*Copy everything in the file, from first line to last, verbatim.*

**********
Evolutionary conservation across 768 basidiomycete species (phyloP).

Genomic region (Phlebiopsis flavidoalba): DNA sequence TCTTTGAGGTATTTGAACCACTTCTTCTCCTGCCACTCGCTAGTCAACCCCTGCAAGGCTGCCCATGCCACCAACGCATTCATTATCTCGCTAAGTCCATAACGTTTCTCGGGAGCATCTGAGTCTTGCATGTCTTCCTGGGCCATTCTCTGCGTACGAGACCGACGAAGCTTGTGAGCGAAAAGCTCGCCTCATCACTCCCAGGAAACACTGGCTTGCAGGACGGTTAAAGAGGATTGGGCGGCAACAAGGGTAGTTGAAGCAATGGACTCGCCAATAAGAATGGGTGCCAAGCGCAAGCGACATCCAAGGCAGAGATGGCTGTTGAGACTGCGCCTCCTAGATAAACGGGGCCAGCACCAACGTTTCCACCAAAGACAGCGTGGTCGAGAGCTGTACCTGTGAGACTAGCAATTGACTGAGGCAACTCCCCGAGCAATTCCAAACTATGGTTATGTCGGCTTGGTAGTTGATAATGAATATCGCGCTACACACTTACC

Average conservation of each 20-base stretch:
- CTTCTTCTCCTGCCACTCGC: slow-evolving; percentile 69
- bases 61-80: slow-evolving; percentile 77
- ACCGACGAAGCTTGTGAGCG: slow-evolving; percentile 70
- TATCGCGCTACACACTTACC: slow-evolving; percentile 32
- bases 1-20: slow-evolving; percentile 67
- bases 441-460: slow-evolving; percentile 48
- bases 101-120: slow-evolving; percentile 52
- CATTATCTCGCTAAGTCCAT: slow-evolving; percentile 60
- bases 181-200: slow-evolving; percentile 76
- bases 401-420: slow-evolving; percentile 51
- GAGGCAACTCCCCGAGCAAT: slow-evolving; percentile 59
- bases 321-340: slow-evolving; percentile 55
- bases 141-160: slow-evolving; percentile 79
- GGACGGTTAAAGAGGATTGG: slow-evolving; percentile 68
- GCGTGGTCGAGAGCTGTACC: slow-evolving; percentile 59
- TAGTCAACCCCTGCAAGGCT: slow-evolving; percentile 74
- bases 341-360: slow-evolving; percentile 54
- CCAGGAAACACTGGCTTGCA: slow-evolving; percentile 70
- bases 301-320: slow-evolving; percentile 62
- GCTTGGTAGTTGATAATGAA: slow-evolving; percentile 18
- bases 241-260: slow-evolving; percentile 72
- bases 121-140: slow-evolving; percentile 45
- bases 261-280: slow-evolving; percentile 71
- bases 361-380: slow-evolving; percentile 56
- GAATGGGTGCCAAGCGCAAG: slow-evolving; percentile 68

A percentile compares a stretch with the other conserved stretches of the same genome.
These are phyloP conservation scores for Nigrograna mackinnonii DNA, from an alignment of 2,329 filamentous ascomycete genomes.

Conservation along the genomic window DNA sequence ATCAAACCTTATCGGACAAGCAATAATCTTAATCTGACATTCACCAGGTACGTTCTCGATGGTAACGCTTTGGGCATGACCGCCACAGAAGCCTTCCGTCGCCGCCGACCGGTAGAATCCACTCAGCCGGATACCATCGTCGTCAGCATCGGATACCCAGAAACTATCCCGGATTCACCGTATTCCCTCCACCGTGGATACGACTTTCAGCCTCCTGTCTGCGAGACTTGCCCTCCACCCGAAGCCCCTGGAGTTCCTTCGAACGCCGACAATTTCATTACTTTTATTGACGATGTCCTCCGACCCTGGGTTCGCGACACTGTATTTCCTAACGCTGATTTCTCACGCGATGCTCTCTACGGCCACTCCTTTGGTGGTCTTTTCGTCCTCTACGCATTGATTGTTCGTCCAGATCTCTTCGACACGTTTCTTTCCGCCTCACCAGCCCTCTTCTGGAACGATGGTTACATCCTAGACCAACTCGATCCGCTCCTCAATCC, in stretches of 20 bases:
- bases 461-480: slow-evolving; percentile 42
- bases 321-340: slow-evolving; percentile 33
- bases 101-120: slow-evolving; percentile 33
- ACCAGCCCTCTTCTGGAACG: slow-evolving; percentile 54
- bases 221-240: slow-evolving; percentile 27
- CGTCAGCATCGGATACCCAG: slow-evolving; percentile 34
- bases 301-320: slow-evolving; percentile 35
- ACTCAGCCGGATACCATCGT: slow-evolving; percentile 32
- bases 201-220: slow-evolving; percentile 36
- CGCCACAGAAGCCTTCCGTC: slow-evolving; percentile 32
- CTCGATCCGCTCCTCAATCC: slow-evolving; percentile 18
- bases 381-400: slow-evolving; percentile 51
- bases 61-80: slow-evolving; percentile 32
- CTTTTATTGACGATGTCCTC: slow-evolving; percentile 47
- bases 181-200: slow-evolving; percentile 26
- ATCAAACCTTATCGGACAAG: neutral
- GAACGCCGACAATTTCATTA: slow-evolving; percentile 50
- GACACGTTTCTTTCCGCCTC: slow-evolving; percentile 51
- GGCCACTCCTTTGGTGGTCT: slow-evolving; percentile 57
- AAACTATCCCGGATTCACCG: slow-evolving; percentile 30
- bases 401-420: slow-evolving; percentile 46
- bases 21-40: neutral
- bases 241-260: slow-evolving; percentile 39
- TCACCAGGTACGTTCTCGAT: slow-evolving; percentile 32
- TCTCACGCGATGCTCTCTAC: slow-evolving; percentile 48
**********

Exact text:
Evolutionary conservation across 768 basidiomycete species (phyloP).

Genomic region (Phlebiopsis flavidoalba): DNA sequence TCTTTGAGGTATTTGAACCACTTCTTCTCCTGCCACTCGCTAGTCAACCCCTGCAAGGCTGCCCATGCCACCAACGCATTCATTATCTCGCTAAGTCCATAACGTTTCTCGGGAGCATCTGAGTCTTGCATGTCTTCCTGGGCCATTCTCTGCGTACGAGACCGACGAAGCTTGTGAGCGAAAAGCTCGCCTCATCACTCCCAGGAAACACTGGCTTGCAGGACGGTTAAAGAGGATTGGGCGGCAACAAGGGTAGTTGAAGCAATGGACTCGCCAATAAGAATGGGTGCCAAGCGCAAGCGACATCCAAGGCAGAGATGGCTGTTGAGACTGCGCCTCCTAGATAAACGGGGCCAGCACCAACGTTTCCACCAAAGACAGCGTGGTCGAGAGCTGTACCTGTGAGACTAGCAATTGACTGAGGCAACTCCCCGAGCAATTCCAAACTATGGTTATGTCGGCTTGGTAGTTGATAATGAATATCGCGCTACACACTTACC

Average conservation of each 20-base stretch:
- CTTCTTCTCCTGCCACTCGC: slow-evolving; percentile 69
- bases 61-80: slow-evolving; percentile 77
- ACCGACGAAGCTTGTGAGCG: slow-evolving; percentile 70
- TATCGCGCTACACACTTACC: slow-evolving; percentile 32
- bases 1-20: slow-evolving; percentile 67
- bases 441-460: slow-evolving; percentile 48
- bases 101-120: slow-evolving; percentile 52
- CATTATCTCGCTAAGTCCAT: slow-evolving; percentile 60
- bases 181-200: slow-evolving; percentile 76
- bases 401-420: slow-evolving; percentile 51
- GAGGCAACTCCCCGAGCAAT: slow-evolving; percentile 59
- bases 321-340: slow-evolving; percentile 55
- bases 141-160: slow-evolving; percentile 79
- GGACGGTTAAAGAGGATTGG: slow-evolving; percentile 68
- GCGTGGTCGAGAGCTGTACC: slow-evolving; percentile 59
- TAGTCAACCCCTGCAAGGCT: slow-evolving; percentile 74
- bases 341-360: slow-evolving; percentile 54
- CCAGGAAACACTGGCTTGCA: slow-evolving; percentile 70
- bases 301-320: slow-evolving; percentile 62
- GCTTGGTAGTTGATAATGAA: slow-evolving; percentile 18
- bases 241-260: slow-evolving; percentile 72
- bases 121-140: slow-evolving; percentile 45
- bases 261-280: slow-evolving; percentile 71
- bases 361-380: slow-evolving; percentile 56
- GAATGGGTGCCAAGCGCAAG: slow-evolving; percentile 68

A percentile compares a stretch with the other conserved stretches of the same genome.
These are phyloP conservation scores for Nigrograna mackinnonii DNA, from an alignment of 2,329 filamentous ascomycete genomes.

Conservation along the genomic window DNA sequence ATCAAACCTTATCGGACAAGCAATAATCTTAATCTGACATTCACCAGGTACGTTCTCGATGGTAACGCTTTGGGCATGACCGCCACAGAAGCCTTCCGTCGCCGCCGACCGGTAGAATCCACTCAGCCGGATACCATCGTCGTCAGCATCGGATACCCAGAAACTATCCCGGATTCACCGTATTCCCTCCACCGTGGATACGACTTTCAGCCTCCTGTCTGCGAGACTTGCCCTCCACCCGAAGCCCCTGGAGTTCCTTCGAACGCCGACAATTTCATTACTTTTATTGACGATGTCCTCCGACCCTGGGTTCGCGACACTGTATTTCCTAACGCTGATTTCTCACGCGATGCTCTCTACGGCCACTCCTTTGGTGGTCTTTTCGTCCTCTACGCATTGATTGTTCGTCCAGATCTCTTCGACACGTTTCTTTCCGCCTCACCAGCCCTCTTCTGGAACGATGGTTACATCCTAGACCAACTCGATCCGCTCCTCAATCC, in stretches of 20 bases:
- bases 461-480: slow-evolving; percentile 42
- bases 321-340: slow-evolving; percentile 33
- bases 101-120: slow-evolving; percentile 33
- ACCAGCCCTCTTCTGGAACG: slow-evolving; percentile 54
- bases 221-240: slow-evolving; percentile 27
- CGTCAGCATCGGATACCCAG: slow-evolving; percentile 34
- bases 301-320: slow-evolving; percentile 35
- ACTCAGCCGGATACCATCGT: slow-evolving; percentile 32
- bases 201-220: slow-evolving; percentile 36
- CGCCACAGAAGCCTTCCGTC: slow-evolving; percentile 32
- CTCGATCCGCTCCTCAATCC: slow-evolving; percentile 18
- bases 381-400: slow-evolving; percentile 51
- bases 61-80: slow-evolving; percentile 32
- CTTTTATTGACGATGTCCTC: slow-evolving; percentile 47
- bases 181-200: slow-evolving; percentile 26
- ATCAAACCTTATCGGACAAG: neutral
- GAACGCCGACAATTTCATTA: slow-evolving; percentile 50
- GACACGTTTCTTTCCGCCTC: slow-evolving; percentile 51
- GGCCACTCCTTTGGTGGTCT: slow-evolving; percentile 57
- AAACTATCCCGGATTCACCG: slow-evolving; percentile 30
- bases 401-420: slow-evolving; percentile 46
- bases 21-40: neutral
- bases 241-260: slow-evolving; percentile 39
- TCACCAGGTACGTTCTCGAT: slow-evolving; percentile 32
- TCTCACGCGATGCTCTCTAC: slow-evolving; percentile 48